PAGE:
By far one of the laziest entries of the year, outdone only by a 50-word entry which I’m now struggling to find. I entered this into the Fundación César Egido Serrano competition, which offers a whopping $20,000 prize for the winning 100 word entry. This year’s theme: anniversary of the word as a bond to humankind. So, obviously I wrote about farts.

Patterson and I struggle to talk to the kid. His English is bad and our Arabic is non-existent. We tiptoe around each other suspiciously for days in the claustrophobic desert heat until one night we’re packing up for…


I broke a rule with August’s entry. After determinedly trying to avoid entering the same competition twice, I was swayed by an alluring prompt from the big brain behind Zero Flash’s monthly competition. Horror in the 1980’s. How are you going to say ‘no’ to that?

July’s entry has not been published on Medium as it turns out that one’s not actually a competition loser…

“Hi” I say to the shy blonde with the owl-eyed glasses, standing alone in the corner of the room. …


June’s entry was for the Dragonfly Tea Short Story Competition, as part of the annual ultra-swanky Henley Literary Festival. I had to pay a whole £5 to enter and I still didn’t win or become famous. On the other hand, this was arguably one of my best stories of the year. It came from a deeply personal place and was extremely uncomfortable to write. But in a good way. And I’m… actually kind of proud of it.

Maybe I’m learning something from this stupid challenge after all.

Karen went to an aquarium with David, years ago. It was bigger than…


This was another entry I wasn’t completely in love with, although it’s still better, I think, than April’s attempt, the writing of which felt like masturbating with a blunt cheese-grater.

I wrote this, May’s entry, for Storgy’s Exit Earth competition. While I was initially worried I had poorly understood the brief, I have since seen that quite a few entries chose to go for a more pared down, intimate interpretation of the theme, instead of jumping to more explosive, apocalyptic conclusions.

Despite being in good company, given the chance and a halfway decent time-machine, I would actually do a more…


For April, I decided to try to write the longest story I’ve attempted so far, and to combine two disparate themes in a cheeky attempt to enter two short story competitions with… the same story! Those themes were 'Whispers' and ‘Dystopia’.

All in the same month I relocated from Oxford to Seattle for a year, which included finding a new apartment, proving I wasn’t a South African terrorist at the social security office, and working a full time job.

Needless to say, I bit off far more than I could chew and the result is a convoluted, post-apocalyptic regurgitation of…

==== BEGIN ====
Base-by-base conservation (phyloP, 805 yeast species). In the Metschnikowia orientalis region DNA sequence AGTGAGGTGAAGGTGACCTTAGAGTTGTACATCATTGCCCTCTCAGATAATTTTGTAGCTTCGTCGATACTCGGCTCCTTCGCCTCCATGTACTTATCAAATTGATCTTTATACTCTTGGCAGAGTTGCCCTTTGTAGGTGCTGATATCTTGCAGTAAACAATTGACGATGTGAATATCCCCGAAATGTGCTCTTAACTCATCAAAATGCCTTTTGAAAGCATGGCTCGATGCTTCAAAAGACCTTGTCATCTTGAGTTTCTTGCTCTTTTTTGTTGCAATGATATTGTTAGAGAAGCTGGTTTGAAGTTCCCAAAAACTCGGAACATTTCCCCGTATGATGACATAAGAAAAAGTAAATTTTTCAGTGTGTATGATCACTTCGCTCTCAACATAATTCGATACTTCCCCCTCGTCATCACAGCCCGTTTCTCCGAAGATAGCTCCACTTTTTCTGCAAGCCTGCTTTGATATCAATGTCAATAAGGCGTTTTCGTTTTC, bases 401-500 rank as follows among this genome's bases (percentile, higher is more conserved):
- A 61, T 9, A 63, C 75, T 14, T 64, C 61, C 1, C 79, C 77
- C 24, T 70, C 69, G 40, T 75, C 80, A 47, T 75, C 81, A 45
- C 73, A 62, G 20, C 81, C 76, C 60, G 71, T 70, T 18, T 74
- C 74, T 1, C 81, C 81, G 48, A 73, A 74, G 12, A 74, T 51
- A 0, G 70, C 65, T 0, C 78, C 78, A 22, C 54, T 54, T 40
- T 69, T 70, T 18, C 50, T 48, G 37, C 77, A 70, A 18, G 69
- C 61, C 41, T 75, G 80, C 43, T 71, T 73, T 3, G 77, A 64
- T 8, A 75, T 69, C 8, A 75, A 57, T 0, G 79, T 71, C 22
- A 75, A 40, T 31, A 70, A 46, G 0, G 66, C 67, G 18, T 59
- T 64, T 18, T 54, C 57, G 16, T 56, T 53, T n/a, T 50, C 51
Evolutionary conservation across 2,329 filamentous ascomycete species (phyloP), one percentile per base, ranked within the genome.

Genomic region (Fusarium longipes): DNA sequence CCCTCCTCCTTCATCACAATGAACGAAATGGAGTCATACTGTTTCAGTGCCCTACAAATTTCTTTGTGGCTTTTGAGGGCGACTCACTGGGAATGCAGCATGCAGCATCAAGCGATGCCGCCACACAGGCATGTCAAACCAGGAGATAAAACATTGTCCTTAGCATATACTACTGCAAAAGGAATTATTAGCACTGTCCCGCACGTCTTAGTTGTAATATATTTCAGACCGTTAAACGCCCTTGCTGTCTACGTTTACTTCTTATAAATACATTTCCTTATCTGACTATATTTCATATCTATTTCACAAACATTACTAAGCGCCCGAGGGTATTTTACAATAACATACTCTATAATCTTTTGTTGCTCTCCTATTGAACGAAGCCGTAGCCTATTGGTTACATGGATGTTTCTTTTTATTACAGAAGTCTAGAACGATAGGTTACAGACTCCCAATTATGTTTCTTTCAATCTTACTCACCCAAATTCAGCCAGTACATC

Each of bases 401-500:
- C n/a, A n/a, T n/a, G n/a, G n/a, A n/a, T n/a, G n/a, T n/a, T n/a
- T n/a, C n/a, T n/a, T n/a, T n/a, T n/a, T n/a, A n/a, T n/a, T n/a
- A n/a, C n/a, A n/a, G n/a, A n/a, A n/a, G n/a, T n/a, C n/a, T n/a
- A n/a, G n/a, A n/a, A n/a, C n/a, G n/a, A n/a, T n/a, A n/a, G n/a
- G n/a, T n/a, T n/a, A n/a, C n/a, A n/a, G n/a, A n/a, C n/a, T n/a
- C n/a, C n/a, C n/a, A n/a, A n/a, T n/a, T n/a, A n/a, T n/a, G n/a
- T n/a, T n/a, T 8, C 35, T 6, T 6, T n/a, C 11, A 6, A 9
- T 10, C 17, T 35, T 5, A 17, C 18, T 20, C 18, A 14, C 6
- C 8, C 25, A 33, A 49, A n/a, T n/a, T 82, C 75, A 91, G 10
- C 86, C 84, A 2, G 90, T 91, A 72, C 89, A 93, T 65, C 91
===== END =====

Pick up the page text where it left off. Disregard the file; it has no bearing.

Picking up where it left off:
My loss is your pain. This is my recent submission to the 1000 word challenge competition, which sadly, did not score me the £100 first prize I was gunning for. The challenge was to create a story using ‘Stop!’ as the opening line of dialogue.

The friend I asked to proof this for me seemed to like it a lot, which is nice, but still not quite £100.

“Stop!” she cried, a cake-laden paper plate in one hand, the other dramatically waving a teapot away from her cup. “That’s plenty for me, or I’ll spend the rest of my retirement…


The third story in my ’12 stories in 12 months’ challenge. This is a short fable inspired by some recent reading, and by the following prompt from Creative Writing Ink:

It’s half past eleven when they step out of the apartment and into the corridor. The vacuum of cold air and sudden silence make his breath sound loud as he appraises his partner. She’s older than she appeared inside, in the dim haze trance music, low conversations and cannabis smoke. She’s also stunningly beautiful. …


Fresh cranberries dot the white tablecloth like glossy drops of Hollywood-red nail varnish. Steaming biscuits tempt a nearby boat of thick, rich gravy, and a thin sheath of condensation sends an individual droplet trailing down the champagne bottle that leans jauntily from its custom created silver ice-bucket. The centerpiece, predictably, is a massively plump turkey. Its golden, crispy skin is stretched taut across the succulent flesh beneath.

The spread looks sufficiently spectacular. Most of it is inedible. Some of it is poisonous.

Janet, craned over the turkey, positions dried sprigs of thyme across the platter, trying hard to make them…


“The first one was in Tennessee, which is in the States. Everything starts in the States, it’s like we live eight years in the past. It’s always the guys in the big cities who get stuff first, like new computers, fancy fast food, clothes, shoes, movies, all that stuff. While all we do is just sit around and wait. It gets boring.

And there’s nothing out here either, it’s like the landscape is bored as well. Too bored to even make a mountain, or a nice big lake for swimming. It’s hot as hell here, so somewhere to swim would…


A submission for Writing Forums’ Literary Manoeuvres competition under the theme ‘Wrong House’. I came second in this! The judges said called it ‘rushed and cheesy’. Yes it was, and yes it was.

But still, second. So there.

There’s no room in the drive for the van, so the crew park in the street and carry their equipment onto the property, piece by piece. They take careful steps, like tightrope walkers, picking their way through the soggy piles of newspaper, weather-worn clothes, abandoned toys and wet clusters of garbage.

From the street, the smell is offensive, but as they near…

Jade Mitchell

I enter- and lose- a lot of short story competitions. Trying to enter 12 stories in 12 months. Read my blog here: www.jademitchellwriting.com

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